It isn’t exactly clear when it started. But somewhere between all the off-colour, colourism jokes, Jollof rice comparisons and pronunciation riffs, Ghana dusted their slippers from Nigeria’s side of mediocrity and are currently winning at life.

As it stands, our neighbours from the west are staring prosperity in the face, and all we can do is tight Jollof rice to our chest. Cue clown music.

For some reason, Nigerians operate under the assumption that other African countries are the abysmal fuck-ups that we are.

We’ve probably been carrying shoulder for Ghana because of that time in 1983 where we had it so good, we kicked them out of Nigeria. Or may be because of that random story that Nigeria gives Ghana electricity (it’s actually just gas), we think they’re operating on our one-day on, one-day off light antics.

Well, jokes on us because, that Ghana we’ve been using small eyes to look at, they are not our mates. At all.

They don’t have to use almighty formula to know when NEPA will bring light.

For starters, while Ghana doesn’t have 100% uninterrupted power supply, it’s still such a strange phenomenon to its people, it has its own name – Dumsor.

Some parts of Ghana, however, enjoy 24-hour power supply, which is 20 more hours than most Nigerian parts can boast of.

To burst heads further, to make sure nobody is flying to turn the gen on in the middle of Arsenal’s loss, Ghana has an actual time-table that schedules when power-cuts would be made to shed the country’s power-load.

Nigeria, can you see your mate?

Their economy is going waaay up.

While Nigeria continues to break records with her unemployment rate, and reach new-lows with her high poverty rate, Ghana is on the verge of becoming one of the world’s most promising economies.

In 2018, The New York Times cited Ghana as having one of the fastest growing economies in the world. This is because, instead of accepting oil as their Lord and master (yes, they have oil too) like Nigeria currently does, they have a reasonably diversified economy.

A key sector the country has chosen to focus on is agriculture. Agriculture makes up to 54% of Ghana’s GDP, which makes Nigeria’s 18.78% contribution in 2018, pale in comparison.

They even have tourism on lockdown.

Now this one really hurt. While Nigeria’s 2018 Detty December involved going to pretty much the same concert 5 times, with the same performers and audience; Ghana took theirs several notches higher, giving the people the rocks they deserve, and promoting their tourism sector with a single event- The Full Circle Festival.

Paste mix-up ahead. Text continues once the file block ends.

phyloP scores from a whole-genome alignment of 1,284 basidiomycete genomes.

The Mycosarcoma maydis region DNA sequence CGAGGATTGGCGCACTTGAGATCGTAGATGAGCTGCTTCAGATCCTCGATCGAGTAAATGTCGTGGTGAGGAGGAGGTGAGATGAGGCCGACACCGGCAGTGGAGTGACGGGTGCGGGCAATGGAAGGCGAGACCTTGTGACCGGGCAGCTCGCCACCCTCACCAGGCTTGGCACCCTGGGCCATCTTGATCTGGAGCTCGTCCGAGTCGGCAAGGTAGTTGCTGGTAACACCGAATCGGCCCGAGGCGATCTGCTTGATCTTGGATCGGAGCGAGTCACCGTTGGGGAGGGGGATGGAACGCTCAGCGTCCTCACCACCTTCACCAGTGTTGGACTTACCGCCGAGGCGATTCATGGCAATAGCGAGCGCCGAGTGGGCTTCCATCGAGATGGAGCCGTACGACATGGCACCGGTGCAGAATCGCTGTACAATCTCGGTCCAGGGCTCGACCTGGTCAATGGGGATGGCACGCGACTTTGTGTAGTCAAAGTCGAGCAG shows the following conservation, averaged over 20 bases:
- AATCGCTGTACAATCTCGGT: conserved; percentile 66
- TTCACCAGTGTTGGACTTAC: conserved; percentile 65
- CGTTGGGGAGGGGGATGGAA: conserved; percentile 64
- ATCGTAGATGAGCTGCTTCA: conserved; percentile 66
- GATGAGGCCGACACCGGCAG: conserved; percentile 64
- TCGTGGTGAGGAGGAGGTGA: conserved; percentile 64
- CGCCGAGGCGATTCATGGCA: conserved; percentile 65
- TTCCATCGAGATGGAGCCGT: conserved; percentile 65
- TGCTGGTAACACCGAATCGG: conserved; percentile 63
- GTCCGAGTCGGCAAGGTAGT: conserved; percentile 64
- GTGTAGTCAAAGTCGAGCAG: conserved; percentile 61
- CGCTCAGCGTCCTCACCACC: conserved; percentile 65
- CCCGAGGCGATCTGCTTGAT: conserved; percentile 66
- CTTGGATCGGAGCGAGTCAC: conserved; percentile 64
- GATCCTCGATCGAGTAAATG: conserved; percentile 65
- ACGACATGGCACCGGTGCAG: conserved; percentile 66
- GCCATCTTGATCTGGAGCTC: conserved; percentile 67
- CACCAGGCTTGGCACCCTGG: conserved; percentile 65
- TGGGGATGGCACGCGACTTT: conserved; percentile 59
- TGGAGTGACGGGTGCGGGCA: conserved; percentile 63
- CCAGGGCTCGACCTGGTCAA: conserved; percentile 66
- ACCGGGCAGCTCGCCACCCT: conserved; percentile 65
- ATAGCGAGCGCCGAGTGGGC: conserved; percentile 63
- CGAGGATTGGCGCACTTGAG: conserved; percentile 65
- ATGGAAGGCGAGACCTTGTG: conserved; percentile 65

Everyone was there, and I mean everyone. American celebrities like Boris Kodjoe, Anthony Anderson, Jackie Aina, Cynthia Bailey, Mike Hill, Naomi Campbell, Edward Enninful, Idris Elba, even my baby-daddy who is yet to know my name- Diggy Simmons was present. He was so touched, he waxed lyrical on the finer points of Ghana in an Instagram post.

Man, even Wizkid and Burna Boy look happier in Ghana?

So, improving electricity production, stellar economy and now it looks like they’re ready to have their tourism industry take center stage.

But here we are, bragging about how our pronunciation of “pastor” doesn’t sound like macaroni.

Guess who’s getting a national airline? Hint: It’s Not Nigeria.

Back in 2018, Nigerians got very excited, then swiftly unexcited, when the news that we would be getting a national carrier was quickly shut down with the news of an indefinite halt on proceedings.

This is despite consultations having been made, and a dubious logo being promoted. All of this cost us ₦1.5 billion btw. No big.

Ghana, on the other hand, is on the way to having its own national carrier. It has done the workings and has seen the need to partner with Ethiopian Airlines, by signing a Memorandum of Understanding to assist in flying the country’s national carrier.

The airline is yet to kick off but tentatively plans to begin operations in 2019.

So which arline do you think will hit airspaces first?

Wrong answer if you picked Nigeria Air.

So there you have it. Ghana is currently living life on the prosperous edge, while we get to watch it live, decked in our shitty economy, volatile safety and no-airline having positions.

If nobody else is going to say it, I will — “Ghana please come back. Or at least show us the way.” Plis dear.



Zikoko amplifies African youth culture by curating and creating smart and joyful content for young Africans and the world.